The big bad doesn't know the extent of your abiliies, has legitimate fears regarding heroes coming to thwart them and is only slowly regaining their own power/agency.

It is quite explicit that the initial forays are fact finding and testing. I know the GM has meta knowledge, but that doesn't mean the NPCs should.

The book does make all this clear btw, if the players don't have it conveyed to them at all or don't guess at it then yeah I get you. But the idea of that type of enemy that even if the party hits it hard and fast, will still be a problem was extremely exciting imo.

Errenor wrote:
Well, in our current AP at our 8th level one insufferable main campaign boss has grown a habit of appearing every half an hour of game time and casting fun spells. As a result of the last two sessions - two dead characters from Phantasmal Killer. And these are the first deaths in our campaign if I remember correctly.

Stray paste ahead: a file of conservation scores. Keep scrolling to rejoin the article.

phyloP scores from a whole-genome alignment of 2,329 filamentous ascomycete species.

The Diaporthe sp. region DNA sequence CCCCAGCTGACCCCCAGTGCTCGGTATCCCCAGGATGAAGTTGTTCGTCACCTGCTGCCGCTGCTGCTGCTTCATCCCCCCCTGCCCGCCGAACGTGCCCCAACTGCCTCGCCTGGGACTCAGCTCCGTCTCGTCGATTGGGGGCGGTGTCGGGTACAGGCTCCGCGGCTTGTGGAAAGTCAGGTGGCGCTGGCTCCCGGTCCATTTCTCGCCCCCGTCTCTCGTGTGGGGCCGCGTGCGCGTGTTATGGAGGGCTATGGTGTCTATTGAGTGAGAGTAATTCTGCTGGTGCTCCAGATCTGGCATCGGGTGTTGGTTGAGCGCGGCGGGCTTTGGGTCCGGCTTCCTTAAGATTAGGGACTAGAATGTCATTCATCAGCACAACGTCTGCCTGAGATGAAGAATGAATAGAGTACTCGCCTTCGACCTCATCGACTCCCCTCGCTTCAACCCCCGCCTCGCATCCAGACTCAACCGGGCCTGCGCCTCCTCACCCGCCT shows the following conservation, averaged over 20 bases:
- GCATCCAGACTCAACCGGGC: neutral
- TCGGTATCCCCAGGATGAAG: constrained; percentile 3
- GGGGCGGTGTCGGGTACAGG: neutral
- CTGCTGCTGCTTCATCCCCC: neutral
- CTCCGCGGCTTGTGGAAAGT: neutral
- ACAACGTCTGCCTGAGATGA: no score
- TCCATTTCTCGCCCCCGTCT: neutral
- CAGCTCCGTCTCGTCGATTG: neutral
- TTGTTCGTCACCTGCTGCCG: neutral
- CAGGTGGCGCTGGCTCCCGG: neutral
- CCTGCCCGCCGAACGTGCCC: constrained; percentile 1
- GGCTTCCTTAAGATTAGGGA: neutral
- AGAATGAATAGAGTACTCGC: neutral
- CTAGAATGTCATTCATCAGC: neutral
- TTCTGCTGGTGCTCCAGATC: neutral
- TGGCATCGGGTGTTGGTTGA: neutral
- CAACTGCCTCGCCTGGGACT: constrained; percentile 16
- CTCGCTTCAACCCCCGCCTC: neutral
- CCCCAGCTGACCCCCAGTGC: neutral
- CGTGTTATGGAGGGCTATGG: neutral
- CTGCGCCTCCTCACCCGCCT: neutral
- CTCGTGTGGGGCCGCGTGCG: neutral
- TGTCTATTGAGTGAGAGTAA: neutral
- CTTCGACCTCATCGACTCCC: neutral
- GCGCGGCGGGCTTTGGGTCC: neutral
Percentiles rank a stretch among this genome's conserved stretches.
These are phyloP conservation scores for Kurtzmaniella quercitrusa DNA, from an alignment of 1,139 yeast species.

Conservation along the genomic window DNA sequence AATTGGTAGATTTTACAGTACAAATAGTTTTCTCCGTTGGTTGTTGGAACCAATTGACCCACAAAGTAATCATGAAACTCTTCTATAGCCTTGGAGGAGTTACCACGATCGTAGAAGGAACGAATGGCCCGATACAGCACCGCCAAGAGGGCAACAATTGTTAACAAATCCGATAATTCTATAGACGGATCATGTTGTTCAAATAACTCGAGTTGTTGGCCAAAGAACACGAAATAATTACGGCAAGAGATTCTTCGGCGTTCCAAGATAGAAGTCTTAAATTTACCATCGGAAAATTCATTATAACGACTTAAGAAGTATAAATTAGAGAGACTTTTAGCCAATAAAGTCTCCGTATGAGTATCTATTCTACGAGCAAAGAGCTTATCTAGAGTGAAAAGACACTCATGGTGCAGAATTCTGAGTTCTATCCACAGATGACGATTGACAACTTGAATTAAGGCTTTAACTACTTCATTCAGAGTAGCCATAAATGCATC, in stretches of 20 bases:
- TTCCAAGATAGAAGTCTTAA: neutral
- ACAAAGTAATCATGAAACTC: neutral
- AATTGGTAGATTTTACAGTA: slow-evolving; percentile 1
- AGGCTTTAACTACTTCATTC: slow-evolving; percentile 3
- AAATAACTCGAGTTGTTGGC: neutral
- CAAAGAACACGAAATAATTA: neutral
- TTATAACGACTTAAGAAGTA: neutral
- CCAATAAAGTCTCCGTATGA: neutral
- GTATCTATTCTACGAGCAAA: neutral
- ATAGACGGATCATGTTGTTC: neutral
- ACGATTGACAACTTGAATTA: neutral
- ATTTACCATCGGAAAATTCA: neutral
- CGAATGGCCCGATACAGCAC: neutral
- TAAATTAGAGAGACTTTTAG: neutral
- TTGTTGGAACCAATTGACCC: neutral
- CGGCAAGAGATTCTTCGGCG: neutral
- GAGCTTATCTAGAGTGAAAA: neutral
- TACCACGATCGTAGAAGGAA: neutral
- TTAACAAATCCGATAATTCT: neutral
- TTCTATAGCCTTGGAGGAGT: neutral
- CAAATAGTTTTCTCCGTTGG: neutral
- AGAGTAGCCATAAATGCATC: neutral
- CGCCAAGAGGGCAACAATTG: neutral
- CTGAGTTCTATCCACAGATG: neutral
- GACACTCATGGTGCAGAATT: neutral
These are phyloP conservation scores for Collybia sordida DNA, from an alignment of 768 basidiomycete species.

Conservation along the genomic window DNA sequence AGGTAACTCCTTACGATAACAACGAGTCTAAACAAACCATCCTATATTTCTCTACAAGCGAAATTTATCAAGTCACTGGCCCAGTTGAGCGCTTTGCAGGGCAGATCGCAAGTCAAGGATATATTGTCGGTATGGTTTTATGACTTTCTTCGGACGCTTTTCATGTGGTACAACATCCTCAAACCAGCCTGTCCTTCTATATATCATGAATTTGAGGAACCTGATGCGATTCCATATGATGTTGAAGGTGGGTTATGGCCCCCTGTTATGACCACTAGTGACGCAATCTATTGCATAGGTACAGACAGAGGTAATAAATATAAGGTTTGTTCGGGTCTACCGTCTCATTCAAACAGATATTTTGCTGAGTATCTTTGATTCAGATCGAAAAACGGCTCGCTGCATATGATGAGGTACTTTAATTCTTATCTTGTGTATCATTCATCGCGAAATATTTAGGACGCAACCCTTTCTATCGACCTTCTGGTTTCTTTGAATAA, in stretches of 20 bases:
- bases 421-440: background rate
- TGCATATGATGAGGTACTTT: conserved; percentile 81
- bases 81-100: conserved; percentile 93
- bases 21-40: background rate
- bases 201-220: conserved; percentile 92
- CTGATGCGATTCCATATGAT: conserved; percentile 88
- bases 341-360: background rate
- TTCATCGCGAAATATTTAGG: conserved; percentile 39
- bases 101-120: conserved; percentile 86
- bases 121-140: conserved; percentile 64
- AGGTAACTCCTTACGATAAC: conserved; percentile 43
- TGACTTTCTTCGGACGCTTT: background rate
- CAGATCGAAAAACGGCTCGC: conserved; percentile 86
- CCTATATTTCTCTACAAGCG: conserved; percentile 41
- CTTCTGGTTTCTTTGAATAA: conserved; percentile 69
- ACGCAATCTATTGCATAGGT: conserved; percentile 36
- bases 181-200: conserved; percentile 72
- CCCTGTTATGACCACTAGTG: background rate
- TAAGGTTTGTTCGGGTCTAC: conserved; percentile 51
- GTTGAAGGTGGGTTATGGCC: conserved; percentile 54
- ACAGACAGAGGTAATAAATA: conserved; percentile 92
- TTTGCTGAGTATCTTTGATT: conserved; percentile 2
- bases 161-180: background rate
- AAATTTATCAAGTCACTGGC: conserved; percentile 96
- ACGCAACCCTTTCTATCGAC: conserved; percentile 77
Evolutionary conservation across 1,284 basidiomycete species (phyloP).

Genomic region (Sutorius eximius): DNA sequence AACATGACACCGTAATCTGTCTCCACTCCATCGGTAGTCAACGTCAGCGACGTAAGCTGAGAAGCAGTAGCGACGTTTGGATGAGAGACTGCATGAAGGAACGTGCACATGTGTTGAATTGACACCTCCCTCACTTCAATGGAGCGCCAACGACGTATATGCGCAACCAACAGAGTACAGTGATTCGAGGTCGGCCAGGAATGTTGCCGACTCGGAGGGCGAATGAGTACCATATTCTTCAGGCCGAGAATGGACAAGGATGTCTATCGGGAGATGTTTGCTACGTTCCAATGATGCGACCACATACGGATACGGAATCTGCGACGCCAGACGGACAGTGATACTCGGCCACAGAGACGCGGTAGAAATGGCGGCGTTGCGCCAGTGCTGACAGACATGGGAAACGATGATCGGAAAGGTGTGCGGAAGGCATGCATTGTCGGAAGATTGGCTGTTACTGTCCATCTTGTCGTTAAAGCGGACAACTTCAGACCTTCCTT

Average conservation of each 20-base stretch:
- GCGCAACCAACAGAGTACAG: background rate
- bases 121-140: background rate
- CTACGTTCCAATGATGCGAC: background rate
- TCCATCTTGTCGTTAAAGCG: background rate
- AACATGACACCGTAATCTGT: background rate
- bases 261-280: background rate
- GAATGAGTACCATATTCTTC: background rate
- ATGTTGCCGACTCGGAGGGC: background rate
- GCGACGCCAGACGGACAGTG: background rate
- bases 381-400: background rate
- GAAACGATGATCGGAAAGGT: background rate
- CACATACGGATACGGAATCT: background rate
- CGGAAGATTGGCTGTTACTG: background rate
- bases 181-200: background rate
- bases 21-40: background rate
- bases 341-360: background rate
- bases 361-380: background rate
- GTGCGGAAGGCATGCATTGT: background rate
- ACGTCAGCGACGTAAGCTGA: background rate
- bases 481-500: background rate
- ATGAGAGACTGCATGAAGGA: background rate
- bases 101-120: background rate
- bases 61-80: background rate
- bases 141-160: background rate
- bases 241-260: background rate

8th is the first level of the mid level range, also that enemy is so much fun to run as a GM. Hats off to the devs who worte AV, such a great idea.

Captain Morgan wrote:
You're lowering the value of feats like gang up with that, though that might be fine with you.

The main benefit of gang up is flat-footed rather than just the -2ac flat footed provides though.

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Aenigma wrote:
So, the druid cannot benefit from rage while using wild shape? Sigh. I thought a wild order druid with barbarian archetype would be a super powerful build. But turns out it's a seriously flawed build after all? Was it the same in First Edition too?